February 18, 2012

I started a job about a month ago, with long hours and a very long commute, so I haven’t had much time for this blog lately.  The job isn’t my dream job, but the job itself isn’t terrible, and it does pay the bills, while I continue to look for something more interesting.   The commute is a killer, though–an hour and a half each way, incorporating both bus and SkyTrain–and, to make matters worse, every second Saturday, I have to go in to work for just a couple of hours, but because of the long commute, those Saturdays are virtual write-offs, like my weekdays.  It’s the kind of commute that makes even a city-dweller like myself, who has easy access to public transit and who has never really minded using it up to now (augmented by the occasional cab, of course), wish I had a car–even if it polluted the environment and even if I became fat and unfit without all the free exercise I now get as a transit user.

I’ve been making the most that I can of the commute, using all that time sitting on buses and trains to do some reading.  (I’m very lucky that, because of where I get on, I always have a seat, on both the bus and train, going both ways, so I can ride and read.)  Last week, I read Walter Isaacson’s biography about Steve Jobs.  By now, this book has been on the bestseller lists for about four months, so I’m not going to add another review to the many reviews that already are out there.  Besides, I don’t have the time now to write a proper review.   I’ll just be making a few comments that relate to things I’ve already said in this blog about Jobs and Apple.

When I surmised earlier on, in reference to Jobs claim that he called his company Apple because he had come to think of apples as the “perfect fruit” based on his own apple-growing experience, that Jobs must have worked in an apple orchard only in the spring, when the trees’ blossoms were in bloom, that was incorrect.  In fact, based on what I learned from reading Isaacson’s book, for a couple of years, Jobs ran the a 220-acre Gravenstock apple orchard at the All One Farm, owned by his friend Robert Friedland, that Friedland turned into a counterculture commune, with an organic cider business on the side.  Jobs did indeed know a lot about apples–much more than I gave him credit for.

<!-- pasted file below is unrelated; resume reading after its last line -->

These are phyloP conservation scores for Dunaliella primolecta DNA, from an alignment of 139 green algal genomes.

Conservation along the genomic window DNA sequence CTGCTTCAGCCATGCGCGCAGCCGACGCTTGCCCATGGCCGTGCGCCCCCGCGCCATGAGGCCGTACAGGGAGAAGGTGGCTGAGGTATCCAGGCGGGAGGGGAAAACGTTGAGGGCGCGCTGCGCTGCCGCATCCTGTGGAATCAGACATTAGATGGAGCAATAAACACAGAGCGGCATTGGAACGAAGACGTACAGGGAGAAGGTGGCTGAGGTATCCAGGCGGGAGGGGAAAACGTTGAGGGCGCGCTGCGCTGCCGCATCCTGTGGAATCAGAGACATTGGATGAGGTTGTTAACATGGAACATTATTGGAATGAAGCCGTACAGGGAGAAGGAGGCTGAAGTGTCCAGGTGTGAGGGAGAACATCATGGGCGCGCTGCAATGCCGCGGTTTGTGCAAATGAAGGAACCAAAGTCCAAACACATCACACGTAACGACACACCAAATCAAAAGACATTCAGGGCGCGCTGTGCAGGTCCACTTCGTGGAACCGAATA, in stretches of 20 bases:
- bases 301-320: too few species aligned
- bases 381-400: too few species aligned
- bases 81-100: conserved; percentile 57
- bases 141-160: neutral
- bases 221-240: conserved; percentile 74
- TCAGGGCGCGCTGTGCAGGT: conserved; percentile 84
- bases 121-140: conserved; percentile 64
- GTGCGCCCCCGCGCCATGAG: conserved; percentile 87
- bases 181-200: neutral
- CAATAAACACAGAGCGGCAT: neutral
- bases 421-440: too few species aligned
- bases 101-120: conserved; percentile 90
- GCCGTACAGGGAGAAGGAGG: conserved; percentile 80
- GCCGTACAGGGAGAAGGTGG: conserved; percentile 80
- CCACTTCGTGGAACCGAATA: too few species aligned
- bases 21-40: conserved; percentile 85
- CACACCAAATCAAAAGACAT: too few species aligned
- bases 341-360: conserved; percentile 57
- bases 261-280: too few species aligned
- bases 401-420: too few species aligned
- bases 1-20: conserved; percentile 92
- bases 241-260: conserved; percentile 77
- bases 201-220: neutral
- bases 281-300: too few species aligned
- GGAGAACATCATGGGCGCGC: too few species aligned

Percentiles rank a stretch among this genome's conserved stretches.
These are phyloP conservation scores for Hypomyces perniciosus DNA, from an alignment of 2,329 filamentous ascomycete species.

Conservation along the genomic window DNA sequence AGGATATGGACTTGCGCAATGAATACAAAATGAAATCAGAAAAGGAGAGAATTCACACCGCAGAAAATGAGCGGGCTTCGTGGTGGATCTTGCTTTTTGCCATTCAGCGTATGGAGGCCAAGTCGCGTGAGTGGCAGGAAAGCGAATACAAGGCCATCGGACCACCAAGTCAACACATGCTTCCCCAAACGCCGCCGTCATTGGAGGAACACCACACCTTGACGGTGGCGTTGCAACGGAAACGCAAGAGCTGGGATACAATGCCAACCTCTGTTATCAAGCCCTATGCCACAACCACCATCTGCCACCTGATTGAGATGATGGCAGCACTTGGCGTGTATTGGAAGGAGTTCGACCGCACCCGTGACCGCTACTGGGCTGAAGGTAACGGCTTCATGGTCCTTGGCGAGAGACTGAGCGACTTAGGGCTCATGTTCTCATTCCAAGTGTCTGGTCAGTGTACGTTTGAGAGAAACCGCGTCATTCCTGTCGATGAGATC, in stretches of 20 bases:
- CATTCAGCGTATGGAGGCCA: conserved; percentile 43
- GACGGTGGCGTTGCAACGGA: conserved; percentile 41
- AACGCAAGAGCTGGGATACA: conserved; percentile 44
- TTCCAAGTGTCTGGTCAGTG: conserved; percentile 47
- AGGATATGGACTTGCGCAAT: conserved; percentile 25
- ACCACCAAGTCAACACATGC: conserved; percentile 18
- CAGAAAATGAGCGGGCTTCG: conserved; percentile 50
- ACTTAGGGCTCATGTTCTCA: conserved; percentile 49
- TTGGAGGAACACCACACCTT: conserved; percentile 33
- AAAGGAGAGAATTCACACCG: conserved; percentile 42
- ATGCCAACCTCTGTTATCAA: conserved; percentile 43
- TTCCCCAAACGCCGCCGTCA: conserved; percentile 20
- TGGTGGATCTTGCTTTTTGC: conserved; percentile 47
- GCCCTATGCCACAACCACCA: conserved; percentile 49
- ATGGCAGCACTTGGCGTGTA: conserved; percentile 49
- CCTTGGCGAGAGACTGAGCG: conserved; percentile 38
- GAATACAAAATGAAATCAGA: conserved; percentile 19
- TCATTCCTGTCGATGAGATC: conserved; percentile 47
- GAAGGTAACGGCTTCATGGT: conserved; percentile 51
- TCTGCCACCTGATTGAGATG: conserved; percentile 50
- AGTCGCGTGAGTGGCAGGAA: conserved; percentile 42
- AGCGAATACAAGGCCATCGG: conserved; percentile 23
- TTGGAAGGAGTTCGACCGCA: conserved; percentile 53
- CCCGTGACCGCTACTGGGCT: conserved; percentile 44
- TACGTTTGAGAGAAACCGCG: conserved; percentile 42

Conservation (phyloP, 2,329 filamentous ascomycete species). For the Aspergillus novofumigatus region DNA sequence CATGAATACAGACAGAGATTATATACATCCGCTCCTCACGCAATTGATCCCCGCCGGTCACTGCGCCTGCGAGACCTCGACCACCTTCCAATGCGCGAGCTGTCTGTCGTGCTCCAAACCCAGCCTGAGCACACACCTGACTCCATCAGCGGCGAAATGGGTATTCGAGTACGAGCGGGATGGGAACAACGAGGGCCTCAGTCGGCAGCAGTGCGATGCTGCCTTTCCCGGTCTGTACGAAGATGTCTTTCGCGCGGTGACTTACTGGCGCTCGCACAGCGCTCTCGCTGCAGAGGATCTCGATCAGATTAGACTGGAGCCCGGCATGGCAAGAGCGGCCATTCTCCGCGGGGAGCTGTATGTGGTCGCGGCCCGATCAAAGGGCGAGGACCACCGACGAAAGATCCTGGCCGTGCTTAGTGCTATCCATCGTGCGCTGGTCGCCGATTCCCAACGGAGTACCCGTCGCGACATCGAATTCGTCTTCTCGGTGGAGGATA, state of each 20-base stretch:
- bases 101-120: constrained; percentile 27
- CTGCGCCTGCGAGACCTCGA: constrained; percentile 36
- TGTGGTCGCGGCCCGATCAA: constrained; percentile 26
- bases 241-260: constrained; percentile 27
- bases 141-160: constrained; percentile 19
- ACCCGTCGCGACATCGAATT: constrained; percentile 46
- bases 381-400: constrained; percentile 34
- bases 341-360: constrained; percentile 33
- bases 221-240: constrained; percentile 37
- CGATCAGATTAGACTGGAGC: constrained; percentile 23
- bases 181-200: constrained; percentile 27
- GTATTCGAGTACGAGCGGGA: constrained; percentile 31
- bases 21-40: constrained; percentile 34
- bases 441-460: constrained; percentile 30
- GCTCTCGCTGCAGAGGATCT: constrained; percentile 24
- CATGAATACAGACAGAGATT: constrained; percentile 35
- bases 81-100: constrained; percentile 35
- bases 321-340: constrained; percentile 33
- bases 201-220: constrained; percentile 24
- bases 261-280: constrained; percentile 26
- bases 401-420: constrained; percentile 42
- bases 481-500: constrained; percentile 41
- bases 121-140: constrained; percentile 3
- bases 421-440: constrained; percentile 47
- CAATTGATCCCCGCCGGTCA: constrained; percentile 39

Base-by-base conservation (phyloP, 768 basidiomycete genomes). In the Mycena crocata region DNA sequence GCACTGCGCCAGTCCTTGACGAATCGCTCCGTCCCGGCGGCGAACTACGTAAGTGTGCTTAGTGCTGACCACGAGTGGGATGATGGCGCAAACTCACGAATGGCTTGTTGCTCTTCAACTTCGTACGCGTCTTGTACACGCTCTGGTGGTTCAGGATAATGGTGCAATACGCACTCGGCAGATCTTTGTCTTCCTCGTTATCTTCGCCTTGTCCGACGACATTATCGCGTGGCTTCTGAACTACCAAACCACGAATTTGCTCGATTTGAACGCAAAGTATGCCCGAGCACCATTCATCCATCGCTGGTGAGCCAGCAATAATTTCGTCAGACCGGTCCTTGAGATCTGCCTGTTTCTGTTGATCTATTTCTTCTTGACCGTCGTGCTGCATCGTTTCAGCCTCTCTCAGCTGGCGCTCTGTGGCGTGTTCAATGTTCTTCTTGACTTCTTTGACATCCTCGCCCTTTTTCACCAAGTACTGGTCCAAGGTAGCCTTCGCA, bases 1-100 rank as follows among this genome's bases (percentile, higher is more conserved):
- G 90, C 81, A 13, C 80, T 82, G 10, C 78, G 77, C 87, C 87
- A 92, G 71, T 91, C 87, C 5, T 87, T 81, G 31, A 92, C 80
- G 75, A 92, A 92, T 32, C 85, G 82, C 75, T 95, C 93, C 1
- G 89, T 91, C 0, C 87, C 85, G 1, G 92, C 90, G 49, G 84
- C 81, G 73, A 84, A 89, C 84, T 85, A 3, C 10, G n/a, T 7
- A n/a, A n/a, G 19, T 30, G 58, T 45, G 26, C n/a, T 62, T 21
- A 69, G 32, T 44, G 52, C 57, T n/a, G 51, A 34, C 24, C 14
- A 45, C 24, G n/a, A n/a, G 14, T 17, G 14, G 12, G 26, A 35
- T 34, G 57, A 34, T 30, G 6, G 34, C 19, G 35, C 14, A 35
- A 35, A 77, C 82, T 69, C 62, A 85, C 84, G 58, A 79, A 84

Also, earlier I discussed my first impression of my iPad as being too “consumer-oriented” as opposed to “production-oriented.”  As I learned from reading Isaacson’s book, this was actually a common complaint about the original iPad, that Jobs and the Apple team tried to rectify to some extent with the iPad II.  The camera was added to the iPad II largely because of this complaint.  Also, between the time that the original iPad and iPad II came out, some of the more popular, production-oriented, Macintosh computer programs were modified for the iPad, one being a video editing program which was modified to become iMovie.  That’s an app I’d like to download and learn to use–if and when I can find the time.

Although my time has been very tight in the past few weeks, I did manage to squeeze in baking a cake last Sunday evening, which I mention here only because of its connection to tomatoes.  A woman at work was talking about a tomato soup cake she sometimes bakes.  I’d never heard of such a thing, and wanted to try it out.  I found a recipe for tomato soup cake on the Internet and, while everyone else in the world was watching the Grammys, I baked.  It didn’t turn out badly, although I was somewhat disappointed by the colour.  I would have thought a tomato soup cake would be red or, perhaps, pinkish–and therefore very suitable for Valentine’s Day, which was immanent.  But, instead, my cake turned out a brown colour, more like the colour of a chococate cake than the colour of tomato soup.  But it was tasty, all the same.  (I did manage to see Paul McCartney and Adele sing on the Grammys show.)

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